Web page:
Under New Zealand law, the EPA doesn’t need to hold a public consultation for such applications, but has discretion to do so if it deems consultation “necessary or desirable”. Until now, the Authority has refused make OMV’s application public.

During her speech, Carr said the impacts of OMV’s drilling could be devastating for the future of young people around the country.

“Oil drilling has no place in Aotearoa. It threatens entire ecosystems, and the fruits of such labour threatens the future of the millions of children around the world and New Zealand,” she said.

“It’s time to stop hiding behind the greed and profit. It’s time to stand up and tell the truth. As a democratic society, we deserve to know about this process.”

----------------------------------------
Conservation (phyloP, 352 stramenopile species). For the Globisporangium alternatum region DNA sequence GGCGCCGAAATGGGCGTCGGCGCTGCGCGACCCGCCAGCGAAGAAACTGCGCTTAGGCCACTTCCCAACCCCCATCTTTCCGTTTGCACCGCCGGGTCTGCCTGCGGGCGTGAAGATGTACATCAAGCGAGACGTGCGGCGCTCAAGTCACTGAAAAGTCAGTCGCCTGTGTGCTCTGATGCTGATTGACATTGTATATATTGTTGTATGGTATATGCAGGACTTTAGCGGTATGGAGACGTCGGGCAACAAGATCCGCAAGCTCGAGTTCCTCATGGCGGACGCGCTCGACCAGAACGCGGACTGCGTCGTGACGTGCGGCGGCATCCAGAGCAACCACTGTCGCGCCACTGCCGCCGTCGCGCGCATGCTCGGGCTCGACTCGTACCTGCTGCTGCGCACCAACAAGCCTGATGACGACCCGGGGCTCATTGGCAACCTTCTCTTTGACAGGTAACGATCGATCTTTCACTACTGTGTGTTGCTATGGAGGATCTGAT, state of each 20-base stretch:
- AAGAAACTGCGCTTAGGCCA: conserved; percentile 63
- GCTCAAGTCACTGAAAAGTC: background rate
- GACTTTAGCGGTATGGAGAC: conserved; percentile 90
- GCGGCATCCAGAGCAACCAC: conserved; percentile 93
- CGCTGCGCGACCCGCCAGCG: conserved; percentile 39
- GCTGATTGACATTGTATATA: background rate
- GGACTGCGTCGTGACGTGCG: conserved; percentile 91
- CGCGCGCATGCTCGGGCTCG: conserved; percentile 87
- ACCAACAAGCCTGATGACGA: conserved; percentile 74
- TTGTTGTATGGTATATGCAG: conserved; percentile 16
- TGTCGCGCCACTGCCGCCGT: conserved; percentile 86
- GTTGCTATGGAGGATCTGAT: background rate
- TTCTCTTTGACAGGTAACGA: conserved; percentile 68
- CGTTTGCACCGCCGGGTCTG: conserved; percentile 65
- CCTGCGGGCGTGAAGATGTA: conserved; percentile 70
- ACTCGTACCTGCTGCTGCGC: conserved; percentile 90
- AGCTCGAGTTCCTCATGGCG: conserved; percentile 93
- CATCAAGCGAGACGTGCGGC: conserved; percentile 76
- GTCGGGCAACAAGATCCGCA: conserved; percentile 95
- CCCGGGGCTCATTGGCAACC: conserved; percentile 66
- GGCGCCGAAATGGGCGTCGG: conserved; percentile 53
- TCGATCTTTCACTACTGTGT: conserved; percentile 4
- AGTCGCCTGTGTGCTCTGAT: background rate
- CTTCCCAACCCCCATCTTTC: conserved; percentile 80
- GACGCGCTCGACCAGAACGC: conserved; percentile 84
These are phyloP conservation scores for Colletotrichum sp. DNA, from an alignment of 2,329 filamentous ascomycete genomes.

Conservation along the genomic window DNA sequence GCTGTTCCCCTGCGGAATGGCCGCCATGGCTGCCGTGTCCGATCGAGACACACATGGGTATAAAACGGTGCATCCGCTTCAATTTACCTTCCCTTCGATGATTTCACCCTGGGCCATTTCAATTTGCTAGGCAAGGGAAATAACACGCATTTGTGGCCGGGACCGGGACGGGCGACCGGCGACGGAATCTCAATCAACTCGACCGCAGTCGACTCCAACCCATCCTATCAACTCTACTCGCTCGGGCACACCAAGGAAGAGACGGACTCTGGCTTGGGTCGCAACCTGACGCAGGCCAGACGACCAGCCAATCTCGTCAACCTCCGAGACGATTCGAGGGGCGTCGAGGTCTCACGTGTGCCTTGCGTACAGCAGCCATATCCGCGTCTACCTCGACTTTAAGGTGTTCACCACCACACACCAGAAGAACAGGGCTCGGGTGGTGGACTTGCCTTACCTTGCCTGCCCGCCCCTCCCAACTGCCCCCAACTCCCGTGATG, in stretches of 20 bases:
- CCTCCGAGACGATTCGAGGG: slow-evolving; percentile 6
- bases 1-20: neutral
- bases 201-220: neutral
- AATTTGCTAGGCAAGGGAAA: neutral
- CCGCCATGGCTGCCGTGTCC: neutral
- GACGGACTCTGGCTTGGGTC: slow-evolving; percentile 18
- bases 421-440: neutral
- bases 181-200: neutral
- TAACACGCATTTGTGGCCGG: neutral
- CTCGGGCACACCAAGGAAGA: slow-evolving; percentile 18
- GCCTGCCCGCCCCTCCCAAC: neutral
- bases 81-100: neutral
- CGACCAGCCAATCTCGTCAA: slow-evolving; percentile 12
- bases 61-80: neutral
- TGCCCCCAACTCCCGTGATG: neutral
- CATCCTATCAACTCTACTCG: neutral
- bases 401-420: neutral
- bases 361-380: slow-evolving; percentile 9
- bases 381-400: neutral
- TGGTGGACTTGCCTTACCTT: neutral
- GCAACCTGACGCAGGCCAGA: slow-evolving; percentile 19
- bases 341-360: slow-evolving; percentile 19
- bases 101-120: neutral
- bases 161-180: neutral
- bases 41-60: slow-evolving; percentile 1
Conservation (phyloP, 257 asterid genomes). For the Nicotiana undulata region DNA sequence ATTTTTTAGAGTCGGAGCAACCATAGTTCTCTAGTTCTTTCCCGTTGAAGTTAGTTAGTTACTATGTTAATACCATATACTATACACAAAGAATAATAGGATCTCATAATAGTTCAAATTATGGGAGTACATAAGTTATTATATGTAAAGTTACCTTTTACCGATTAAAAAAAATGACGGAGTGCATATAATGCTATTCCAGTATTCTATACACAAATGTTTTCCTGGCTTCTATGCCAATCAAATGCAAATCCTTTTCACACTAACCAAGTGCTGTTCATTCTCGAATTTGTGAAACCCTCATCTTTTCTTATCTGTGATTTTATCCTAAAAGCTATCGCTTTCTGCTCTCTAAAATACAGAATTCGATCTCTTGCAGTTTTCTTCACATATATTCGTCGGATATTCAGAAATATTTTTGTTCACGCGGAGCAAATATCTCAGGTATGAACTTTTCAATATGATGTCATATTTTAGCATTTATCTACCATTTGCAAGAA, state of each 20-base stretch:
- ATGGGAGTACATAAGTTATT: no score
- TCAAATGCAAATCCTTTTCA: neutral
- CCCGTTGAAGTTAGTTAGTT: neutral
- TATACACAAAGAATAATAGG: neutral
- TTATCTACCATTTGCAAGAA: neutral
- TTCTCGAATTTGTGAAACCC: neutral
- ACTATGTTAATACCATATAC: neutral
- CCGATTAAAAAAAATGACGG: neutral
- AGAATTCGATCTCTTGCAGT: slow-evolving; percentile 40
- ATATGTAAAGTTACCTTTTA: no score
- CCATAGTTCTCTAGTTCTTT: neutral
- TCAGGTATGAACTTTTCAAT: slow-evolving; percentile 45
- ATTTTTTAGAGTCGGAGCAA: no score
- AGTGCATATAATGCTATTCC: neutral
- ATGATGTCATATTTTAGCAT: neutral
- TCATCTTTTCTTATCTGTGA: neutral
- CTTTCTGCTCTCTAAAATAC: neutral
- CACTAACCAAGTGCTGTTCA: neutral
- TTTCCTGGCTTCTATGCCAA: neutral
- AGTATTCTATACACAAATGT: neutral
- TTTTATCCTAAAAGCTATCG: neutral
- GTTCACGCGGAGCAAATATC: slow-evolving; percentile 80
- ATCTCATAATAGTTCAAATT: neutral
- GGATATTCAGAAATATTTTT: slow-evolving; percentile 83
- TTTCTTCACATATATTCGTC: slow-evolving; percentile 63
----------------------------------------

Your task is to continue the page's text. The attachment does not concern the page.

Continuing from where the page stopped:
Greenpeace’s Norman says he hopes Carr’s speech will inspire the EPA to put the future of New Zealanders first, and reject OMV’s application.

“Today Sorcha has bravely stood up on behalf of us all, to give us the voice that we’re being denied. The EPA has a moral obligation to act on this,” he says.

“Sorcha is one of millions of young people around the world who are being forced to take action on a problem they didn’t create, who are facing a climate emergency on such an immense scale that their future is uncertain. We simply cannot afford to let them down.”

The pair filmed the encounter on a mobile phone and posted it online.

ENDS

Watch the video

Sorcha Carr’s speech to the Environmental Protection Authority (EPA) delivered 

Kia ora, my name is Sorcha Carr, I am a year 13 at Sacred Heart College, Lower Hutt. I am a full time student and climate activist. Sacred Heart College is where I should be right now, celebrating my final week of school with pranks and banter. But instead, here I am, because yet again, the people we have entrusted with our lives and environment have failed to protect me, my brothers and my sisters of Aotearoa.